La Tree Hugger

Trucha! La Tree Hugger has back-up!

La Tree Hugger should be my chola name. I already have a fake chola name given to me by my friends but it doesn’t fit me as well as La Tree Hugger. By the way, until the night I got my fake chola name I didn’t know I had a special talent for anointing other people with well fitting chola names. I’m just as good as the Facebook quiz. You can take me up on it, invite me for a cocktail and I will christen you with a firme moniker in a barrio baptism.

But back to the point of this post, I love trees. And one of my main criticisms of some of my fellow Eastside neighbors is their need to cut down trees. Why all the tree hating vecinos?

Graphic from the excellent book:
The Tree Doctor: A Guide to Tree Care and Maintenance by Daniel Prendergast and Erin Prendergast

Well they no longer have just me to contend with, The City of Los Angeles recently drafted a law allowing city inspectors to issue a $1,000 fine for anyone who illegally removes a street tree. Read more about it here.

I’m not too keen (una palabra muy fuerte) on legislating things into practice. I’d much rather people make decisions based on the common good and through critical thinking skills than on whether or not they will be doing something against the law.

Whenever I’ve seen a neighbor start to cut down a mature tree, I’ve gone over to ask why. (Yes, I can be metiche neighbor) The answers have been interesting. One neighbor told me a tree trimmer came by and told him the tree roots could be damaging his plumbing. The tree was a good ways away from the house and it was a Cypress tree which doesn’t have a large canopy and hence, less spreading roots. I figured the tree trimmer was just drumming up business. I must mention I’m being very generous in extending the term ‘tree trimmer’ to this guy. He was more like a tree butcher. By the way, the gorgeous mature Cypress he hacked in half never recovered from the sever trimming inflicted on it. It saddened me to think this tree lived for many generations and it was I who had to witness it’s demise.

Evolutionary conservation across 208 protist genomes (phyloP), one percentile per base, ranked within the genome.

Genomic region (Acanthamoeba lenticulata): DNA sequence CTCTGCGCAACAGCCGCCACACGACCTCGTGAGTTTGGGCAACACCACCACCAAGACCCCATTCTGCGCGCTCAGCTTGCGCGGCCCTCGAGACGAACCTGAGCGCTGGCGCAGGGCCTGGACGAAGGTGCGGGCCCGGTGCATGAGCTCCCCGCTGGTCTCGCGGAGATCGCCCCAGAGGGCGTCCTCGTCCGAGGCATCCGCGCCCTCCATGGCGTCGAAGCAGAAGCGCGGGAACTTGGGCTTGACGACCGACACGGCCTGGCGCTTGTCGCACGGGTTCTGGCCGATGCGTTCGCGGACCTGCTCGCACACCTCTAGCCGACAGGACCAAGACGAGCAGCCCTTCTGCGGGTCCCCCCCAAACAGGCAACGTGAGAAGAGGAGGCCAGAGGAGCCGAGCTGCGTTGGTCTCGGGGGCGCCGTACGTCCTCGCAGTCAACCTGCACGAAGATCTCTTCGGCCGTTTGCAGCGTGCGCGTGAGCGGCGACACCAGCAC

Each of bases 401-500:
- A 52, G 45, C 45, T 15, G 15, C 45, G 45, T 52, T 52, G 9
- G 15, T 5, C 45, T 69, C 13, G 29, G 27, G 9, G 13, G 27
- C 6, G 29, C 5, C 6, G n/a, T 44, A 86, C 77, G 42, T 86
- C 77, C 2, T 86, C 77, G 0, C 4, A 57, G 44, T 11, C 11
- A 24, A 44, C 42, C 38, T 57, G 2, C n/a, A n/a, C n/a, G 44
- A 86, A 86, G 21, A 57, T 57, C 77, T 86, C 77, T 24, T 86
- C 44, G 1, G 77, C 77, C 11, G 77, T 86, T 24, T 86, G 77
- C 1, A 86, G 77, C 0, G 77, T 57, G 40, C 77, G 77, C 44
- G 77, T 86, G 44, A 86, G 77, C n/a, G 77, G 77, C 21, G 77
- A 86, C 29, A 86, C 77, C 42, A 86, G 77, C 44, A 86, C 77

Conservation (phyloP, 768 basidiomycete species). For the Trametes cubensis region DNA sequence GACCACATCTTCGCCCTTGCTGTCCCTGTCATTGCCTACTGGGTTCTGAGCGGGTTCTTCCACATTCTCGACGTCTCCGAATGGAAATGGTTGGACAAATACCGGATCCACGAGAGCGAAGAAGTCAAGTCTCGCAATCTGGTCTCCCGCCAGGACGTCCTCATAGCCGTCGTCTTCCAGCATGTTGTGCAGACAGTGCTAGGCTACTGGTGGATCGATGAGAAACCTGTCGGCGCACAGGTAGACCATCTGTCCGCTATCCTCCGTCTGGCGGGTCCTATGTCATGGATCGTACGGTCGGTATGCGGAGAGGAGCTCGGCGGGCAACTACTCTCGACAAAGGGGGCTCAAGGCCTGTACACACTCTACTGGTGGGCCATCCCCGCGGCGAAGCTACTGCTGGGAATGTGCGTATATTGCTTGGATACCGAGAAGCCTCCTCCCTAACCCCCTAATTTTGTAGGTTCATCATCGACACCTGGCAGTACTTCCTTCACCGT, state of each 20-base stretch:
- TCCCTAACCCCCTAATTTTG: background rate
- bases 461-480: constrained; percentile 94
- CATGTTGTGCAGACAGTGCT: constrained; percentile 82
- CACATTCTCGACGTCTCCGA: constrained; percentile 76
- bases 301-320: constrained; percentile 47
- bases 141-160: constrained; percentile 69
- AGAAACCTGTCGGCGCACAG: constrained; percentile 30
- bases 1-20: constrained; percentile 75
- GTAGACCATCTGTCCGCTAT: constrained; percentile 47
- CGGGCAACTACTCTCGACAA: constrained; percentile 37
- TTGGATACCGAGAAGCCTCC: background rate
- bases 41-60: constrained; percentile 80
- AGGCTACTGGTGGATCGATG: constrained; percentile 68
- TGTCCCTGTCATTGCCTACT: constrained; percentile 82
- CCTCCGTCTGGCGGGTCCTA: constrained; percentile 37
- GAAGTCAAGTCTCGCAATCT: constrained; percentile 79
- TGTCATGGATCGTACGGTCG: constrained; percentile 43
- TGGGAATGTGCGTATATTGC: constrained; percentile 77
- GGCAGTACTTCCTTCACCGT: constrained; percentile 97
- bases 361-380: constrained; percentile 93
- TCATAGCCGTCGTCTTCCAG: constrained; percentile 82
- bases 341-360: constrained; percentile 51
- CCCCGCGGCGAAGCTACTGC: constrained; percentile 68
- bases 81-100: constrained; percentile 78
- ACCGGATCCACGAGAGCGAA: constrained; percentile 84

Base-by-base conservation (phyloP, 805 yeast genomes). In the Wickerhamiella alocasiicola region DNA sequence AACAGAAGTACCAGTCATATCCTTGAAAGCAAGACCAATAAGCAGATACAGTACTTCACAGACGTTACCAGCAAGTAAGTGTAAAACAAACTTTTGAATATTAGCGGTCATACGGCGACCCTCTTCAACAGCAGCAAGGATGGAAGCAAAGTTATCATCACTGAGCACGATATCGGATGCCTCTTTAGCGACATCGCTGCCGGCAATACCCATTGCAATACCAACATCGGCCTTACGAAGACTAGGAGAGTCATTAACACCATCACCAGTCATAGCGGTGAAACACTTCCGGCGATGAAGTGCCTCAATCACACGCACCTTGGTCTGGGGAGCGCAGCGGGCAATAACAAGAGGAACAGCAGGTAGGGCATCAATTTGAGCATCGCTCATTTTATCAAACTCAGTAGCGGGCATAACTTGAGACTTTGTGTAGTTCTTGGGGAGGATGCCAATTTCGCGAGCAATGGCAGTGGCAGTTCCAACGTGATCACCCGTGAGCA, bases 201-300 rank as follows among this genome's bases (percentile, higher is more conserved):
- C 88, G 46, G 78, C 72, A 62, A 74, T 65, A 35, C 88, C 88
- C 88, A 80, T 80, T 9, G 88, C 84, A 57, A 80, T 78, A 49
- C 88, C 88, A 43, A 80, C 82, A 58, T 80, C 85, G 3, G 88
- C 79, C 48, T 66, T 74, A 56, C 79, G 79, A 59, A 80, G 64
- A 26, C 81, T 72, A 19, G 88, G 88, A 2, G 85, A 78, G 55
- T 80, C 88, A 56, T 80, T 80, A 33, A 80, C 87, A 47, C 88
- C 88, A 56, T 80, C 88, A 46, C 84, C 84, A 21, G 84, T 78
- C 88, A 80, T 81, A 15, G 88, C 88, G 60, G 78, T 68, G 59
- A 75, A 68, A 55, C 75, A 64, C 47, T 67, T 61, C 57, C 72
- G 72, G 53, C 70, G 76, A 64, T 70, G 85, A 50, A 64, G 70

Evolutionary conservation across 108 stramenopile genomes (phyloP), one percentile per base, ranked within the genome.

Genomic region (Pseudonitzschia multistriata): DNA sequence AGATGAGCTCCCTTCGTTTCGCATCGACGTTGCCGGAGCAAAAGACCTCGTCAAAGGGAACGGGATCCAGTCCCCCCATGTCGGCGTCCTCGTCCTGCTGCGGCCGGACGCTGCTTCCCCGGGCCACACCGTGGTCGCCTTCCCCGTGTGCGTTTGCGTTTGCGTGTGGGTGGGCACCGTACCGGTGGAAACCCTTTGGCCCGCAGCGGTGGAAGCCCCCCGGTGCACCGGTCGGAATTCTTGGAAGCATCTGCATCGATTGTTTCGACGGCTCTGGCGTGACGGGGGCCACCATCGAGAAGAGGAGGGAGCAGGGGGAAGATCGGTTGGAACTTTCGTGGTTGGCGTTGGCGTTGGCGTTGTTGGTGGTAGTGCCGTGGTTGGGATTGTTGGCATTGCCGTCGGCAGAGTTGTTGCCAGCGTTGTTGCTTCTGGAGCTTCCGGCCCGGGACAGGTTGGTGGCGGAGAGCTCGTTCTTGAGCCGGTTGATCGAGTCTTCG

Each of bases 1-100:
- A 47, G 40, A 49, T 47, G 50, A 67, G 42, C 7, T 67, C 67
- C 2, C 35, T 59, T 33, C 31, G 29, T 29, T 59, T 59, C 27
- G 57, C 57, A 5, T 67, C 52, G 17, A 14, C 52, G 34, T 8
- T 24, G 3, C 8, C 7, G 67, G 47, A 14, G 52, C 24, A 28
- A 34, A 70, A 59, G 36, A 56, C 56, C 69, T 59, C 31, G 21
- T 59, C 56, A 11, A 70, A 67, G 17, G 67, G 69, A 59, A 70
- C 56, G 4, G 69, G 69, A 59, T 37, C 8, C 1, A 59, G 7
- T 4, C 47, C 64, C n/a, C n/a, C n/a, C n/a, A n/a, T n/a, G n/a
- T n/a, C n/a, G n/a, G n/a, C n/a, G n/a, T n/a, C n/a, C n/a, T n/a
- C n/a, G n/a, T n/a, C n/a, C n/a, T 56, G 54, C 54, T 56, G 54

This same neighbor cut down a large Queen Anne Palm tree, a healthy tree that occasionally dropped palm fronds. He said the fronds were too messy. Once the tree was cut down, the upstairs tenants apartment became unshaded and they promptly bought an air conditioner.

In my own family, there are members who love to take whacks at trees. The answers are usually the same: the leaves are too messy, the tree is ugly, rats live in them. I will admit there are very good reasons for removing mature trees but for the most part, I’ve come to see the hatred of trees as a psychological need for some men to conquer nature. I know this is a really broad statement and I say it half in jest but practically speaking it makes no sense to cut down many of the trees I’ve seen felled in my neighborhood. Trees not only shade your house, contribute to the neighborhood ecosystem, filter dirty city air but also add value to the price of your home. So if you know one of those people who don’t give a hoot about the environment, ecology or anyone else besides themselves perhaps the promise of future dollars can get them to put the chainsaw down.


12 thoughts on “La Tree Hugger

  1. tragic. i felt the death of the tree like i would death of a person. sad. i hope i never get to witness the death of a tree. i will heed your advice and use the promise of future dollars as a means to persuade.